I don’t pretend to have all the answers, but God is certainly not the author of confusion or contradiction, God is the author of wisdom, logic and reason. If God’s Word is the truth, then it shouldn’t contain logical contradictions. We reason from Scripture using human logic, human language and human thinking, so it is inevitable that our understanding of God and his Word will be incomplete and fallible. Nobody has perfect theology. But if your conclusion from Scripture is unreasonable, inconsistent and logically contradictory, then I’m afraid you’re simply wrong. Some things that the Lord reveals may be beyond reason, but absolutely nothing will go against reason. Fallibility or ignorance is no defence to resort to unacceptable views. Truth is necessarily reasonable and logically consistent.

Christians have to find a balance between two Scriptural truths, God’s sovereign control over his creation and humanity’s accountability for their free choices.

Calvinism is often weighed against Arminianism. Thus it is often claimed that Arminian theology is the only alternative to Calvinism, but this is certainly not the case. As a non-Calvinist, you certainly needn’t hold to all the distinctive doctrines of Arminianism. One position, for example, that coherently reconciles divine providence and human free will is Molinism, which I believe is the truth in light of Scripture. Molinism is providential enough to be accepted by Calvinists and libertarian enough to be accepted by Arminians, but it is certainly not a combination of the two. You should consider it a soft form of libertarianism. We’ll get back to this later, but in a nut-shell, Molinism is the view that God knows all possible circumstances with every possible person and their free choices in those circumstances, and so, accordingly, God sovereignly decrees a world, where his goals will be achieved perfectly and with precision, so that the maximum number of people will accept his free gift of salvation in their own God-given libertarian freedom of choice.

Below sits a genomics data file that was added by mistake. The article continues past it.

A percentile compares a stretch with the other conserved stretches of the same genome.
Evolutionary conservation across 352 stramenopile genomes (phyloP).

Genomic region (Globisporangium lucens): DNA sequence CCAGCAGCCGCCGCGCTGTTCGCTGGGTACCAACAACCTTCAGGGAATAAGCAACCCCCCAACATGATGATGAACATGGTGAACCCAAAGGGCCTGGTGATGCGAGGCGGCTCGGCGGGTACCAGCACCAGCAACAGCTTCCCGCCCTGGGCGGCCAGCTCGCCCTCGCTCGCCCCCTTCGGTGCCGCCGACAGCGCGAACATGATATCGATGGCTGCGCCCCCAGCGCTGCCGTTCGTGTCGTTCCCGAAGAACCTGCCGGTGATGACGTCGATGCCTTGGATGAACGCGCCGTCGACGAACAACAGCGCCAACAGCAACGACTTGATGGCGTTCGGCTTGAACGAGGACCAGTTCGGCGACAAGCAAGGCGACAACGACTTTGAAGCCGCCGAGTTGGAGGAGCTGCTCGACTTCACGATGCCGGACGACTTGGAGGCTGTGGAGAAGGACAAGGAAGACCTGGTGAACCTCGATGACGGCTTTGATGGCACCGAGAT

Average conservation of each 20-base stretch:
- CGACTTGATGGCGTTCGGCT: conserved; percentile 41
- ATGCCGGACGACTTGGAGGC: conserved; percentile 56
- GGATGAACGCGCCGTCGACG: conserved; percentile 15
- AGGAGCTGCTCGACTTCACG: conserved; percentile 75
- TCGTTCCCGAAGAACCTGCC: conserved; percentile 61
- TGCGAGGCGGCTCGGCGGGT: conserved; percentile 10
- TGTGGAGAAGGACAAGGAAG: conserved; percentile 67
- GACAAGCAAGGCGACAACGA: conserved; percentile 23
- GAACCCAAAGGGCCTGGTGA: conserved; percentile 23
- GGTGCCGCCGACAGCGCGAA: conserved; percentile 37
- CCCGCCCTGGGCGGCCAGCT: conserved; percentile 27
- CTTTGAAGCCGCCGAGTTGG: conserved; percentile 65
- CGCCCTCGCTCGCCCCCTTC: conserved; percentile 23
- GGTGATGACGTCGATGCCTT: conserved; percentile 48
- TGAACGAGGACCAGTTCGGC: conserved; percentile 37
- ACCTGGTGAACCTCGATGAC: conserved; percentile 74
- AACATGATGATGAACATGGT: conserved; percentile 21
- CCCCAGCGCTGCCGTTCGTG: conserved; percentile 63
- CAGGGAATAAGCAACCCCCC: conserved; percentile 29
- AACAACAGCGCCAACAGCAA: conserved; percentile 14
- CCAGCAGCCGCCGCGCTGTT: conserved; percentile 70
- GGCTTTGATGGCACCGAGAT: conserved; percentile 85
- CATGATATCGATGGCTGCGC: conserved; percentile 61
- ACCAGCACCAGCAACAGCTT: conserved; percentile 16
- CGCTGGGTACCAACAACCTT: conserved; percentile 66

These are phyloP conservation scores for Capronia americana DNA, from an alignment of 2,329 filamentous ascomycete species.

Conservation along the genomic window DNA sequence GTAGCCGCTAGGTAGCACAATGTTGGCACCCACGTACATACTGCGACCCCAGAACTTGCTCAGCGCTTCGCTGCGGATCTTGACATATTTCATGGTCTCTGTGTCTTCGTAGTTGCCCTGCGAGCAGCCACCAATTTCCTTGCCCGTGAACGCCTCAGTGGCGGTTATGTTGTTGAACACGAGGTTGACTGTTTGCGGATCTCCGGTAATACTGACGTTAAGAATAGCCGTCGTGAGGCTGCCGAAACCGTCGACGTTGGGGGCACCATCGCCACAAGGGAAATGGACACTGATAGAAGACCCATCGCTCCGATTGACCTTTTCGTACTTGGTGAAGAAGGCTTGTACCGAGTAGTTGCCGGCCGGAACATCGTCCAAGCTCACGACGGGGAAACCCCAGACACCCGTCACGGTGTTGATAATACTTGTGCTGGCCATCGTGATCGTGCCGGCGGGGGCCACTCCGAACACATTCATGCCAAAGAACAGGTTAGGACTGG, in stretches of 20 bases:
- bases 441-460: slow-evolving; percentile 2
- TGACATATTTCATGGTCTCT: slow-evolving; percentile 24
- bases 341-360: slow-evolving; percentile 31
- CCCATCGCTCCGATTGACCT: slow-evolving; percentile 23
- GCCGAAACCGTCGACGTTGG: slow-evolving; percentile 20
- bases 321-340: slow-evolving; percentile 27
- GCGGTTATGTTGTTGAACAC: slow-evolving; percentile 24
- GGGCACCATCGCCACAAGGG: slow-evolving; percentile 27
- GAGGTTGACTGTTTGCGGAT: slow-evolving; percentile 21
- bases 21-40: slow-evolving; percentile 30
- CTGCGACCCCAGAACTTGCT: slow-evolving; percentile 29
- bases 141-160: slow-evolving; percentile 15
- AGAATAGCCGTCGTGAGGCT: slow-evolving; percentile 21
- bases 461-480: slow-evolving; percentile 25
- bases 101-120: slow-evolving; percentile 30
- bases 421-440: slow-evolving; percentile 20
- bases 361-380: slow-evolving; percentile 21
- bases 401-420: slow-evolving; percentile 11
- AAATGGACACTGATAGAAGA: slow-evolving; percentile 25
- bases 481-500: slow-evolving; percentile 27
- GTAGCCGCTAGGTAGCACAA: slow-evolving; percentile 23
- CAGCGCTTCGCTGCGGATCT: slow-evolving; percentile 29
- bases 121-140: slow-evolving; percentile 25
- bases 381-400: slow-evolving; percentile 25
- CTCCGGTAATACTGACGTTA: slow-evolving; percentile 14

Thus, with respect to salvation, God, by the sovereign freedom of his loving will, has granted humanity’s freedom of choice, therefore, not determining man’s choice, but establishing man’s freedom of choice. He has so ordered the world that those he foreknew would freely accept his offer of salvation in whatever circumstances, will accept him in a freedom-giving circumstance and those he foreknew would reject him freely in whatever circumstances, will reject him in a freedom-giving circumstance. God’s perfect precise plan for the sovereign salvation of humanity is achieved through the free will of his creatures.

Follow my series and make your own judgement.


COPYRIGHT © 2011 Life put in perspective by Harry a.k.a. Buckleherry. All rights reserved.

A Fair Chance

8 04 2011


In a preface to this series, I explained that our faith in Jesus Christ as our Lord and Saviour is what unifies all Christians and that every Christian has a shared goal to become more like him. For Christianity essentially is not a belief system. It is a Person we follow, not a system. It is Christ, we follow, not a religion. Christ is, quoting S. M. Lockridge: “the loftiest idea in literature. He’s the highest personality in philosophy. He’s the fundamental doctrine of true theology.” Jesus is the truth, the way and the life (John 14:6); it is him we all love and therefore desire to put his commandments into practice. That’s what unites us.